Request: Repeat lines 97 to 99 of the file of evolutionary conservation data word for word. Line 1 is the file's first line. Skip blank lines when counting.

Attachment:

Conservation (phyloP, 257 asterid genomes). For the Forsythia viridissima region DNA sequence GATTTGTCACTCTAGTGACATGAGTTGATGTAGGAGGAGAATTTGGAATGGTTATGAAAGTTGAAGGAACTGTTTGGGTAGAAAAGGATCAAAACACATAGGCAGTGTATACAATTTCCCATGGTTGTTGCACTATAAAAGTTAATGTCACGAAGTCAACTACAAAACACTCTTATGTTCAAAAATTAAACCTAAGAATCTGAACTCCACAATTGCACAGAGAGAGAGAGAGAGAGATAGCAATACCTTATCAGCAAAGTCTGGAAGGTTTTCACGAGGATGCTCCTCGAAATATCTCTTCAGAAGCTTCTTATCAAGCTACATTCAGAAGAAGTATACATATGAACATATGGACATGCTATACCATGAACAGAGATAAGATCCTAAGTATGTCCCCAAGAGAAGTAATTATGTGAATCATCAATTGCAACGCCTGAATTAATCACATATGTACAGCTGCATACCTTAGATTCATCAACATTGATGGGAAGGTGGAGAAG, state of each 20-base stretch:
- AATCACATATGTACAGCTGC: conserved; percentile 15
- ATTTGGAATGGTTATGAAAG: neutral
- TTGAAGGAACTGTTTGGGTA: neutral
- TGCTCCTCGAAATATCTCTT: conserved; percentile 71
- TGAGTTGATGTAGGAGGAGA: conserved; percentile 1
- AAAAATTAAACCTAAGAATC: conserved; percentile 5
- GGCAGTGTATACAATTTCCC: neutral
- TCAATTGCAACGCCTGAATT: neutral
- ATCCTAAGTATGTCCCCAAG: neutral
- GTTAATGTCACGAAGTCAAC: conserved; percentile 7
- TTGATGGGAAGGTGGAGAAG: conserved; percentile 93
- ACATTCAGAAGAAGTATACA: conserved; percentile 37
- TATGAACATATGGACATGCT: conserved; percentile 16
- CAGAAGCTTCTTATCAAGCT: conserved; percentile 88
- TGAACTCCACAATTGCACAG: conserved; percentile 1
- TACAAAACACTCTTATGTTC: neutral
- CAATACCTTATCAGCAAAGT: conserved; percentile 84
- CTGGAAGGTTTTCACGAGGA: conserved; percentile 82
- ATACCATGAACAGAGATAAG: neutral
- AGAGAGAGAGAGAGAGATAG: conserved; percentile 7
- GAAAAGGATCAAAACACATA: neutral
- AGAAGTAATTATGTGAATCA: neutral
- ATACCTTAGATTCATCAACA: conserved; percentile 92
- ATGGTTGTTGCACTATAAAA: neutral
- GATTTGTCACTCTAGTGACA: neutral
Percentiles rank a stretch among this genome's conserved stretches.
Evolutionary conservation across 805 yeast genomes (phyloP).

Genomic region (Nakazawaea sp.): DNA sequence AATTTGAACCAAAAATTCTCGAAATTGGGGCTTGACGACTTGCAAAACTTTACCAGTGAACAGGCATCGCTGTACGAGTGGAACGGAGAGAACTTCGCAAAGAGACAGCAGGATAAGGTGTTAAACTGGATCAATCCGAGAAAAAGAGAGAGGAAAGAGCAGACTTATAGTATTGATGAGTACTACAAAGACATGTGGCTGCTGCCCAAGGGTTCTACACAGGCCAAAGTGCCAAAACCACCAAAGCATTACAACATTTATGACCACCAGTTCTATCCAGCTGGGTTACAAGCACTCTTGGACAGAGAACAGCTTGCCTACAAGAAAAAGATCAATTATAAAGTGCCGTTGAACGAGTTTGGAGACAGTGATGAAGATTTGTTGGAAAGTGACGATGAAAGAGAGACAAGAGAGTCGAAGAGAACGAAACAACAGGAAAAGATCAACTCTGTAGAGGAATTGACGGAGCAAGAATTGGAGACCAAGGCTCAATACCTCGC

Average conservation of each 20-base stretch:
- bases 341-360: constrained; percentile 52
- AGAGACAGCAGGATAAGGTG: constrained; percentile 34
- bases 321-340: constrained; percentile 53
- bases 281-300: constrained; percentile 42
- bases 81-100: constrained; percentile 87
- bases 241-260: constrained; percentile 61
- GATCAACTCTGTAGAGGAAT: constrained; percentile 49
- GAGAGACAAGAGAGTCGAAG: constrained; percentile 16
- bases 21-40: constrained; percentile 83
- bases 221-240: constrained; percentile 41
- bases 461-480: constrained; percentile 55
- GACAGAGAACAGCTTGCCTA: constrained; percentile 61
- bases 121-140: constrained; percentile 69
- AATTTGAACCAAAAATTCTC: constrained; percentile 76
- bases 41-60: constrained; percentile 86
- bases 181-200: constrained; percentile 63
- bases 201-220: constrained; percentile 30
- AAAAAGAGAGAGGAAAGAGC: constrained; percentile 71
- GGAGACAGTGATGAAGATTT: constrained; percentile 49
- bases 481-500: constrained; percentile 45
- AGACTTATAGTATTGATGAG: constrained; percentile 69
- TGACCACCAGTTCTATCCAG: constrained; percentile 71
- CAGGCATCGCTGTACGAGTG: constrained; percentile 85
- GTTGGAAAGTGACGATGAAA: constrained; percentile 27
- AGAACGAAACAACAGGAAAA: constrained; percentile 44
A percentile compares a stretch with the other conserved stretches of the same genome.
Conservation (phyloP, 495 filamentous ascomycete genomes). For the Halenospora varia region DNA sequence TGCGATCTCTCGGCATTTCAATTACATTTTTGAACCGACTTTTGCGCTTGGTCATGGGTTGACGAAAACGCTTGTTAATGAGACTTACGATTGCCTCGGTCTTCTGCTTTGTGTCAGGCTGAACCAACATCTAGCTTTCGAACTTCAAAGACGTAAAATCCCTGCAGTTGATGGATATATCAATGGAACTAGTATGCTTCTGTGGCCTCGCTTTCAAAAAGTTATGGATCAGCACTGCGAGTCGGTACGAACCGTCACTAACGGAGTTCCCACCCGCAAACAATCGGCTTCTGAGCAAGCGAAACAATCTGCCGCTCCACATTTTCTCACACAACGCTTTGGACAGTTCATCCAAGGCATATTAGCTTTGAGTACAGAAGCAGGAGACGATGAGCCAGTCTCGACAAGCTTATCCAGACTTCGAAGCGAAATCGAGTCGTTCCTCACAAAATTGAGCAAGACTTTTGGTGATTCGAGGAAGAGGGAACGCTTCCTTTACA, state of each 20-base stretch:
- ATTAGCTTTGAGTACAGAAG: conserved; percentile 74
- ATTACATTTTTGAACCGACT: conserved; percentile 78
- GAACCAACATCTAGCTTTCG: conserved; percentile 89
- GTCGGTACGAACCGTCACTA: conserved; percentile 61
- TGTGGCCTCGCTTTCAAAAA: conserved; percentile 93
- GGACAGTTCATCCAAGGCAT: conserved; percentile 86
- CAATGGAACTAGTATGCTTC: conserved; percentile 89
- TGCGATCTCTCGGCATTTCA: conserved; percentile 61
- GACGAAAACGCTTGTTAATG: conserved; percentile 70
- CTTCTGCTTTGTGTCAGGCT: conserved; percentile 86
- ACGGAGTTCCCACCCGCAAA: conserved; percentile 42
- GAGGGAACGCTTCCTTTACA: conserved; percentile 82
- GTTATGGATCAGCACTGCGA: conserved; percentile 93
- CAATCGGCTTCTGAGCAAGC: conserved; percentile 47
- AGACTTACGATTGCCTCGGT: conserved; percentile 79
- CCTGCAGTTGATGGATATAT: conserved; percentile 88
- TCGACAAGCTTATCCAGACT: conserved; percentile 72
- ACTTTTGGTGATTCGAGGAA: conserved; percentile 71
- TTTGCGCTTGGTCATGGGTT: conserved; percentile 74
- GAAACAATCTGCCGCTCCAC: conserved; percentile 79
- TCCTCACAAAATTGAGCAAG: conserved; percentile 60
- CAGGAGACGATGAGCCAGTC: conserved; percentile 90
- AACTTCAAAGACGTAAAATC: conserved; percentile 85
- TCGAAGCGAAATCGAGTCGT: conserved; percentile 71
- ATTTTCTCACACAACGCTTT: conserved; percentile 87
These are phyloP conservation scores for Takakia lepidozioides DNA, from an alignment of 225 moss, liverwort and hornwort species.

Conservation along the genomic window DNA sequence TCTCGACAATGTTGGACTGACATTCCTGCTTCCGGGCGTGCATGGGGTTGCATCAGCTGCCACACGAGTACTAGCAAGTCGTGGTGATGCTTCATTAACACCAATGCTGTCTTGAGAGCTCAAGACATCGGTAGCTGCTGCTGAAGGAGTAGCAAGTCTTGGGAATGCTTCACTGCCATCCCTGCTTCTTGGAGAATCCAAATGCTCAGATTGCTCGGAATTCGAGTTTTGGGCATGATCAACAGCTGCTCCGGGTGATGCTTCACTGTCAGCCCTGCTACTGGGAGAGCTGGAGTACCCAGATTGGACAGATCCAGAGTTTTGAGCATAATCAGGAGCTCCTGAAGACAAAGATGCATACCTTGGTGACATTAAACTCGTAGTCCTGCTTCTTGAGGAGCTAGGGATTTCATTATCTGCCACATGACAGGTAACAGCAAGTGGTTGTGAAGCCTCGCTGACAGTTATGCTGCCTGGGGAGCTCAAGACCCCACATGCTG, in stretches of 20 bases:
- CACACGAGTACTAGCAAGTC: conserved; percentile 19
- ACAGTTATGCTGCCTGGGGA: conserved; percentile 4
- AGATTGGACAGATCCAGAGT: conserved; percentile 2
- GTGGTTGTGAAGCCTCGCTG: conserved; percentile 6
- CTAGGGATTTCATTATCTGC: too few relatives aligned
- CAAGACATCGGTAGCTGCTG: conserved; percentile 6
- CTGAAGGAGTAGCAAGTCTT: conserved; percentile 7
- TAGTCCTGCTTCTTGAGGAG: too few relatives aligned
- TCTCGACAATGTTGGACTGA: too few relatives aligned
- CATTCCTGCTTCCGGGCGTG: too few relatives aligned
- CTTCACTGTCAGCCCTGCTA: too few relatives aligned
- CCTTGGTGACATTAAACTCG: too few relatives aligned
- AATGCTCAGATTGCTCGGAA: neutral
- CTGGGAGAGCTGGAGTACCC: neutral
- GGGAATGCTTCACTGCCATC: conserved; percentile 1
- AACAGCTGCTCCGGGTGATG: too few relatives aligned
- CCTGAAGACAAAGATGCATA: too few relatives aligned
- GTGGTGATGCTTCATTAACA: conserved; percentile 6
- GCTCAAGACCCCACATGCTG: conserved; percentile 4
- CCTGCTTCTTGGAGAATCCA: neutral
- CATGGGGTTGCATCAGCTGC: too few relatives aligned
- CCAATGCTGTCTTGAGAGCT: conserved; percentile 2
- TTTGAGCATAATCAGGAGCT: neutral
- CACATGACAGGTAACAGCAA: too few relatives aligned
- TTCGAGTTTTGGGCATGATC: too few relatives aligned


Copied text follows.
- AATGCTCAGATTGCTCGGAA: neutral
- CTGGGAGAGCTGGAGTACCC: neutral
- GGGAATGCTTCACTGCCATC: conserved; percentile 1